Deep Ecology is the opposite of the anthropocentric environmentalism (which is concerned with conservation of the environment only for exploitation by and for human purposes) perpetuated by the UN, David Attenborough, Greenpeace and WWF, since deep ecology is grounded in a radically different set of philosophical assumptions.
Deep ecology takes a more holistic view of the world human beings live in and seeks to apply to life the understanding that the separate parts of the ecosystem (including humans) function as a whole – much like James Lovelock’s Gaia Hypothesis. It provides an ideal foundation for the environmental, ecology, neo-animist, eco-radical, green anarchist, and anarcho-primitivist movements and has fostered and encouraged a new system of environmental ethics, views, and ideas advocating wilderness preservation, human population control, simple living, rewilding, and rediscovering spirituality and connectedness.
Trees are wonderful beings.
They are probably the most altruistic beings, they give a lot and take little. They give us oxygen to breathe, filter water for us to drink, gift us with their fruit, leaves, trunks, branches and roots. They live for hundreds, sometimes thousands of years, and often withstand events that would be intolerable to other species, such as severe droughts or wildfires.
Climbing is one of the best (if not THE best) all-round workouts and makes you strong and flexible. People who climb often have a deep passionate connection for Nature, in fact this is one of the reasons you often hear when you ask why people like climbing. It makes you feel connected to Nature, and if you climb a tree it makes you feel connected to the tree. If you are harvesting fruit, the deep joy of the harvest might make you feel thankful for the gifts that this tree is giving you and the wonders that took place to allow this – the tree makes delicious fruit from nothing but earth, air and sunlight, and the bees and earthworms and bugs all helped.
While climbing it may happen that the tree even communicates with you: if you listen carefully and pay attention, most trees warn you before a branch is going to break under your weight: like a person that carries a heavy load the tree groans/creeks to show you he can’t hold you much longer.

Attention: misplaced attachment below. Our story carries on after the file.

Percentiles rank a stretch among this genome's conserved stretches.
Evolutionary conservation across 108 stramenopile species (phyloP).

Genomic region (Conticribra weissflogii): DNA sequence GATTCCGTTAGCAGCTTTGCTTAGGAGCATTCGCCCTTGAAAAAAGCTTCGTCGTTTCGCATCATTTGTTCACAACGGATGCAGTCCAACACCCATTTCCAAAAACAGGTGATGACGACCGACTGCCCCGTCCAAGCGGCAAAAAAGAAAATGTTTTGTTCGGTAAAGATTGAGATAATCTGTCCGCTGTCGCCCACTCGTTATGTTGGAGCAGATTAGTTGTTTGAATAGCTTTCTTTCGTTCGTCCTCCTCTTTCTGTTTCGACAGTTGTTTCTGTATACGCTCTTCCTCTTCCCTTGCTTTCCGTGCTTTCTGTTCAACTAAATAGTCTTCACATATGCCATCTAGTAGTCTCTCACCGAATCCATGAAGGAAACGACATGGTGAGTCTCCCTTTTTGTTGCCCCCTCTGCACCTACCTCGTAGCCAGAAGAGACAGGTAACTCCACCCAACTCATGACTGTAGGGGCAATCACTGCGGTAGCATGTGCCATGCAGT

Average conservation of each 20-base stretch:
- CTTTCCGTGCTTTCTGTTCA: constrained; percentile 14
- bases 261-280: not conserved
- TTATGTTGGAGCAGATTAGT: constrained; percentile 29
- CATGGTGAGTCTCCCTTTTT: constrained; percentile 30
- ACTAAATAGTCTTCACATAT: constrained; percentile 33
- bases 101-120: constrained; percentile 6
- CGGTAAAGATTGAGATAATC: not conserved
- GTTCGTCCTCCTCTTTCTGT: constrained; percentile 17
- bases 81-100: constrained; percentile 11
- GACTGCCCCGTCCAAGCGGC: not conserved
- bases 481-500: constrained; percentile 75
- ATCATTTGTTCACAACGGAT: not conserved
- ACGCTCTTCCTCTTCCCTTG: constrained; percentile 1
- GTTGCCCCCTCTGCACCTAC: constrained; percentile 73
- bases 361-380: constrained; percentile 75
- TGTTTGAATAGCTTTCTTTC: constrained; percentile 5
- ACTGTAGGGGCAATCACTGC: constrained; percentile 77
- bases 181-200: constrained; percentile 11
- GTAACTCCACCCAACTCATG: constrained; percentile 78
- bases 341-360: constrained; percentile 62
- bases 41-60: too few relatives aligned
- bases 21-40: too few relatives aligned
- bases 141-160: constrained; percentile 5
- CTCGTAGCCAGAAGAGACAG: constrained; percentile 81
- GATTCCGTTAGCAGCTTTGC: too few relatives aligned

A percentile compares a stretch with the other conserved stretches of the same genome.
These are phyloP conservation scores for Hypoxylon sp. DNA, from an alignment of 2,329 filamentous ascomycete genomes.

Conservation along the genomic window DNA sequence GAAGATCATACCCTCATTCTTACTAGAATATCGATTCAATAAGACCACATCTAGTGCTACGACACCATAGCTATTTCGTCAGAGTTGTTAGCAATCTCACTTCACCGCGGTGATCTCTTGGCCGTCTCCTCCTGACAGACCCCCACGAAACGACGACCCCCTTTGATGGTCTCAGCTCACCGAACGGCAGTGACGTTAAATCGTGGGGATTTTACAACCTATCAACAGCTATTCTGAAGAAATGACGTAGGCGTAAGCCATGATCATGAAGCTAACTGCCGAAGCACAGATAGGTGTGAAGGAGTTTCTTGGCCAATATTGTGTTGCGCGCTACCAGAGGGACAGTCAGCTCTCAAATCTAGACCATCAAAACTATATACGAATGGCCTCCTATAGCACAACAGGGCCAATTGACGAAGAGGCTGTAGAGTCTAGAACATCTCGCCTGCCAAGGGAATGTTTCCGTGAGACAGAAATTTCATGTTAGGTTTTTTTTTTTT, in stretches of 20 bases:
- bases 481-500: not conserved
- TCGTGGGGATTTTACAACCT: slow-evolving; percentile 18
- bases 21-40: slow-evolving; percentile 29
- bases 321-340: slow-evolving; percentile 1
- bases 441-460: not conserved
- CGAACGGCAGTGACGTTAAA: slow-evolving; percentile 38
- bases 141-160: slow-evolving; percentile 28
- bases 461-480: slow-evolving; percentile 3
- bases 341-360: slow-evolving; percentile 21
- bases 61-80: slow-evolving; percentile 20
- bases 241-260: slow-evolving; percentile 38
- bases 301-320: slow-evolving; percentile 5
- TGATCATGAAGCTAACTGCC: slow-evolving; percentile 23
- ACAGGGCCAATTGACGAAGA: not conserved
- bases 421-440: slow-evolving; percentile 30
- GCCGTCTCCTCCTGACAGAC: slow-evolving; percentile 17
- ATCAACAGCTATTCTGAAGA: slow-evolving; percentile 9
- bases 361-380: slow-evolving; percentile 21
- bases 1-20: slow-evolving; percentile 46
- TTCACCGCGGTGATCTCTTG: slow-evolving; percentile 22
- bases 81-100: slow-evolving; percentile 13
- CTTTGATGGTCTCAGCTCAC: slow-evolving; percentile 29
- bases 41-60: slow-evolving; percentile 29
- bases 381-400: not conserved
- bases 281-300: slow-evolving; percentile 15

Paul Shepard wrote in his book “Coming Home to the Pleistocene” that we humans, as former primate climbers, may still be “subject psychologically to instinctive arborphilia, in which safety and all good things are up.”
More and more data suggests that plants have indeed a form of intelligence, can communicate (for example over an internet-like network of fungi) and even have certain character traits. Mother trees recognize and nurture their own offspring, and often there are egalitarian strategies applied in inter- and intraspecific plant-to-plant relationships – which stands in contrast to the traditional notion that trees only compete against each other for light, nutrients, water, etc. (also called ‘survival of the fittest‘).
Ecosexuality is a term characterized by the authors of the book “Ecosexuality – When Nature Inspires the Arts of Love“. For us it basically means falling in love with the Earth – as opposed to seeing the Earth as a lifeless object, to be exploited for human use. The anthropocentric worldview is the enemy of ecosexuality, since it sees only humans as main protagonists of the universe and the world as merely a playground that can be manipulated to fit ones desires.
Even if you acknowledge – not appreciate, acknowledge – Nature for giving us air to breathe and water to drink, this is not enough.
Charles Eisenstein writes:
The lover does not say, “I care about you because without you, who would do my laundry?” Love is for who the beloved is, in and of themselves. To have a beloved then, one must see their “is-ness.” Our ideology has blinded us to the beingness of the planet and to most of what lives in it and on it. To love Earth, we must see it as a subject not an object. Objectification of women, some say, is a key prerequisite for rape. The same must be true of the planet.
It means falling in love with the Earth again. Let’s not forget that once we all were in love with the Earth, as it is still the case among primitive people who haven’t lost the connection to Nature that is inherent in all of us.